In Morocco, we serve dates in cooked dishes (special tagines and couscous), in pastries, in juices, plain, stuffed with nuts or with a homemade almond paste.
The dates are also served during wedding ceremonies or any happy events. We receive our guests with a pile of good dates, namely Mejhoul (turned to Medjool when it reached Californian shores). The main drink to serve along side the dates is cold milk or almond milk juice. No tea, no coffee, just milk.
|My dates need some pressure from the side to make them look neat|
There is no Ramadan without dates. This is one of the first things we usually think to buy to follow a Sunna from the Prophet Mohammed SAAS.
There are so many dates out there and people favourite different ones. Some like them soft, some like them dry, some sweet, some less sweet..
Even those who come for a State visit will be welcomed the same way.
For today’s recipe, choose sweet meaty dates and make a good homemade almond paste. That’s all what you need.
Ingredients are an indication since the dates differ in size, so will the filling. You need to work out how much you need to make as many as you want.
Make the almond paste ahead of time and freeze it. I’m not counting the time to make it in the recipe as the blanched almonds need to be dried first before turning them into a paste.
Prep: 20 min
- 20 dates, ideally Mejhool/Medjool,
- 300 of blanched almonds (see below how)
- 100 g of fine caster sugar
- 1 1/2 tbsp of good orange blossom water
- 3 drops of meska/mastic gum.
- Drops of food colouring (green, red or pink)
- 1/4 cup of orange blossom water to rub the dates from inside
- 50 g of caster sugar for a finishing touch
Make the almond paste ahead of time
Blanch the almonds in boiling water for 3 minutes. Rub them between your fingers. The skin will easily detach.
Wash the peeled almonds and drain. Place them in a kitchen towel and set aside to dry. Give them a rub or two to speed up the process. We usually leave them in the garden for a couple of hours when it’s sunny or just more hours on the kitchen’s counter.
Pound the meska with 1/2 teaspoon of caster sugar using the back of a glass.
In a blender, mix the almonds, the sugar and meska, the orange blossom water and blend to a paste. You may need to get the almonds out and flip the mix a couple of time. This way, you are sure it’s well blended.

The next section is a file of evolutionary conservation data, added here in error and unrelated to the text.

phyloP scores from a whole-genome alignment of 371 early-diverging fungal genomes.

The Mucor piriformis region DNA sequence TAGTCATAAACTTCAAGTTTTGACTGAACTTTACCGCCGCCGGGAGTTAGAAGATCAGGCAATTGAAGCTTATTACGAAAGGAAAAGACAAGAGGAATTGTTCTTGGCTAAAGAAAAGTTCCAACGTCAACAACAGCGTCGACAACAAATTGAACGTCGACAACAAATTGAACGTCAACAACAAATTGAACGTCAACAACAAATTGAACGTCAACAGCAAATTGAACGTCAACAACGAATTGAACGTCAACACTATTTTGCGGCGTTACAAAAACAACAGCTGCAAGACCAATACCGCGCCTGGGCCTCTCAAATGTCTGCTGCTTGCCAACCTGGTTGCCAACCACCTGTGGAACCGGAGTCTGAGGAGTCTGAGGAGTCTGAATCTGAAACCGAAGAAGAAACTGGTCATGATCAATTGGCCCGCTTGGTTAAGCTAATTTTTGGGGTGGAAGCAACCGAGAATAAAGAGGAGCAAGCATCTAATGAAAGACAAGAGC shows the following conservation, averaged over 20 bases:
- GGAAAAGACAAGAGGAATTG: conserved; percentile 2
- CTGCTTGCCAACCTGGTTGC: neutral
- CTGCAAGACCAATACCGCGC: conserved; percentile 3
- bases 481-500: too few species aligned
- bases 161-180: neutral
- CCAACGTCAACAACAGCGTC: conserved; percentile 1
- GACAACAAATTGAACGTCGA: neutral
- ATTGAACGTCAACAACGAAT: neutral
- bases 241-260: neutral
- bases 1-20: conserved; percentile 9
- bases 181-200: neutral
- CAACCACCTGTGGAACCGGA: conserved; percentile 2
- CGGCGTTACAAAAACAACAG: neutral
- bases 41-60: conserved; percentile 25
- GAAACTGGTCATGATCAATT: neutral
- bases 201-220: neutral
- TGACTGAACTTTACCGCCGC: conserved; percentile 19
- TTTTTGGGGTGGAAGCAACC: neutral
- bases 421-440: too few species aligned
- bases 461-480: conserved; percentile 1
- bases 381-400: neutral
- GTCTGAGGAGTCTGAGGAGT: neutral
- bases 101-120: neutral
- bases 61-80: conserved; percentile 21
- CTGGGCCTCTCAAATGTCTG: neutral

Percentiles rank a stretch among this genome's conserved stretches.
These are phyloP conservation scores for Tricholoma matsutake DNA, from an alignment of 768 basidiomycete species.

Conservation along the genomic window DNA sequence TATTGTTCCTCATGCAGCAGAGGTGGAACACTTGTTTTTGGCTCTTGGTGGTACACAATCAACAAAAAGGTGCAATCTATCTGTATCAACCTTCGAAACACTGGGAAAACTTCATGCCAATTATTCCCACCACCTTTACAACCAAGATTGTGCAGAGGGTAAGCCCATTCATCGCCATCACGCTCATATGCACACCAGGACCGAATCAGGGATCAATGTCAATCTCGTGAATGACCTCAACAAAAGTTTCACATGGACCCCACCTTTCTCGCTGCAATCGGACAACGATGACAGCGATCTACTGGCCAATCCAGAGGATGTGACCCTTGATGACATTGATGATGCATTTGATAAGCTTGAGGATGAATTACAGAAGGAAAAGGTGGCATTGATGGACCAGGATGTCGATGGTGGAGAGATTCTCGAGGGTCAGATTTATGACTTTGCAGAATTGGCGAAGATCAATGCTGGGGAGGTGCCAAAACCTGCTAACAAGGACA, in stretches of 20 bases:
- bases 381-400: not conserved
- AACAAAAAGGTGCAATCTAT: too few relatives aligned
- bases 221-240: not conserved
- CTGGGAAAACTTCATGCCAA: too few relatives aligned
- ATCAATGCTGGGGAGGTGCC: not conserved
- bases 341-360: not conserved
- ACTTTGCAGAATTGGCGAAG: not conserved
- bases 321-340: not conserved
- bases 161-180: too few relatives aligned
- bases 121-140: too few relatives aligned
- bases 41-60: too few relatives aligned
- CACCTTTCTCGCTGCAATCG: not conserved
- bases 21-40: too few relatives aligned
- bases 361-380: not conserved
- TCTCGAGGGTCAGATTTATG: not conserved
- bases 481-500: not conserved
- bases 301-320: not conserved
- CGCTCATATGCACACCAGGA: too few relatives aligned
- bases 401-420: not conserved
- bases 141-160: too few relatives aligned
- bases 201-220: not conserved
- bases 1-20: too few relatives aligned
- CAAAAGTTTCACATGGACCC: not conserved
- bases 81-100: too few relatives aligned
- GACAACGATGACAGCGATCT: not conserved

Some almonds are greasier or less almondy than others. If you think you are dealing with bland almonds, add a drop or two of almond extract.
Now divide the almond paste into 3. Keep one 1/3 plain. mix 1/3 with a few drops of green colouring and the last 1/3 with the red colouring.
Depending on the size of the dates and their cavity, take about a tablespoon of almond paste and roll it between your hands to form small sausages or fingers. Set aside.
If you have a larger batch of dates to fill. make tall rolls/sausages of almond paste and then cut them into 4 cm bits by 1 cm.
Fill the dates
Open the dates from one side, remove the stones (we save them to tenderize meat while cooking plus other uses).
Use a kitchen towel or roll. Soak it in orange blossom water. Rub the dates inside and outside.
Stuff each dates with almond paste shaped as fingers just fitting the cavity. Slightly press the dates from the sides so they close tight on the almond paste.
|My sweets for a fasting day|
You could also apply some crossed incisions on the almond paste to make it look well finished. Roll that side on caster sugar.
Store in an airtight container. Place it in the cupboard or in the fridge. Serve slightly chilled or at room temperature depending on the season. Keep for up to a week..
For fun, you can possibly make some small incisions on the marzipan to look pretty.
If you want to keep things simple, stuff the dates with slightly roasted walnuts or fried blanched almonds.
|Placing the walnuts inside before pressing the two sides of the dates|